Dr. Resneck: Yeah. Well, if you asked any of my friends and family who were in town for the inauguration these last couple of days, they would tell you I've always been a policy nerd and politics was a big part of the family dinner table growing up, and you mentioned my policy training background. But I think more than the content of that training being useful. There's some broader lessons, maybe, that I've taken from that experience. The first of which is people who show up, get to set policy. They're the ones who get to make change and that insider approach, being at the table. It doesn't mean that one has to be meek or apologetic of being at the table. It can be powerful and focused and really infused with purpose.
A second takeaway for me is that it's really important that we bring data and that's what we're really good at, at the American Medical Association. But we also know the power of storytelling and physicians have stories to share, and stories are really powerful. Stories about those things that need to change for us to be able to provide the best care for our patients and part of my job in this role as president is to ensure that those physician stories are amplified and heard.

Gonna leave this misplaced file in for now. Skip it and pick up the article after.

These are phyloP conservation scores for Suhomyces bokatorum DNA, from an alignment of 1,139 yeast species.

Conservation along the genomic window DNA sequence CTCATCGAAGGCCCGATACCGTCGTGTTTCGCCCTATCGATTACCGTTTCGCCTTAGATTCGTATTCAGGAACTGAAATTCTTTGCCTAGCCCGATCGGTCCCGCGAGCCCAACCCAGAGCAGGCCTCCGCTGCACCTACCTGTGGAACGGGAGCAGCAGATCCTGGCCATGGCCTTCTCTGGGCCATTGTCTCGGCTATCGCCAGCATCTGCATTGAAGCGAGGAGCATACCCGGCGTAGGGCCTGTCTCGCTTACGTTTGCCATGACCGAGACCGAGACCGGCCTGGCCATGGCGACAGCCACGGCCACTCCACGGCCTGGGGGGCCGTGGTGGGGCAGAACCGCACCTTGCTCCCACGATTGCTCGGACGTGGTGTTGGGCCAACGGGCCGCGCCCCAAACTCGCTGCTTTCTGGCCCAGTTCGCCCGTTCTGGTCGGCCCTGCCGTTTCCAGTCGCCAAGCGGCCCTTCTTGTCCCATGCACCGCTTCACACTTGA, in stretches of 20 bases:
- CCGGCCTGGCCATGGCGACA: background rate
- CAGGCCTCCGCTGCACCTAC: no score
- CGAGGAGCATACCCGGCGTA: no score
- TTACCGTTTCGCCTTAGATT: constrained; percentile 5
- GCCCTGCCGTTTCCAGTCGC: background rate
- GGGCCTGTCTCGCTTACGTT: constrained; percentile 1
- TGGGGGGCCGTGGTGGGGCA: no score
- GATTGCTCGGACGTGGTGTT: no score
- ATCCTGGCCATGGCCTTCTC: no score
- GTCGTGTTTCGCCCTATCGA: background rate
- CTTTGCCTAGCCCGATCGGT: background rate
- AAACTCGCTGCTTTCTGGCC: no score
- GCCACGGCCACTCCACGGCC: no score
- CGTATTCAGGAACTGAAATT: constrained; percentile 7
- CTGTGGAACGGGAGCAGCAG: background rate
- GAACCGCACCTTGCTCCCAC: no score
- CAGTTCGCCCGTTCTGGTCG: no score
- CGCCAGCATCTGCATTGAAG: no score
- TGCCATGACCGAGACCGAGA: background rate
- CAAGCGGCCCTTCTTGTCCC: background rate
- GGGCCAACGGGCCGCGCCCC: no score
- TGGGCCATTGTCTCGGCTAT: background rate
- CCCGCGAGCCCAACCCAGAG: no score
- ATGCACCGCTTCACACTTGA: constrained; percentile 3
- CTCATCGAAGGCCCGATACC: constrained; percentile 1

Finally, I would say being just relentless in our efforts to accomplish those goals, even when we don't get something across the finish line in one given year, going back to Congress and trying again and not giving up, whether it's fixing Medicare payment or expanding patient access to care or keeping politicians from interfering in the exam room or criminalizing evidence-based care, whether it's in the realm of reproductive health or gender-affirming care, stopping the public health crisis of gun violence. There's so much to do and I'm going to be relentless in showing up to get those things done.
Unger: Well, speaking of stories to tell. You grew up in the South in Shreveport, Louisiana, and you've said that experience helped shape and influence your perspective and also your priorities. Tell us a little bit more about that.
Dr. Resneck: Well, I loved growing up in Shreveport, actually. Louisiana has great food, incredible music, beautiful scenery. Last night in my inaugural, I did speak about my deep commitment to our AMA's work in health equity. In my youth, I did also see racism. I saw inequities and certainly those are not unique to the South. I try to approach this topic with a great deal of humility. There are some people in your audience today who have far more health equity experience and expertise than I do and some who bring lived experiences that I do not. So I'm a little hesitant to answer your question and center my own experiences here but you asked, so I'll mention a few aspects.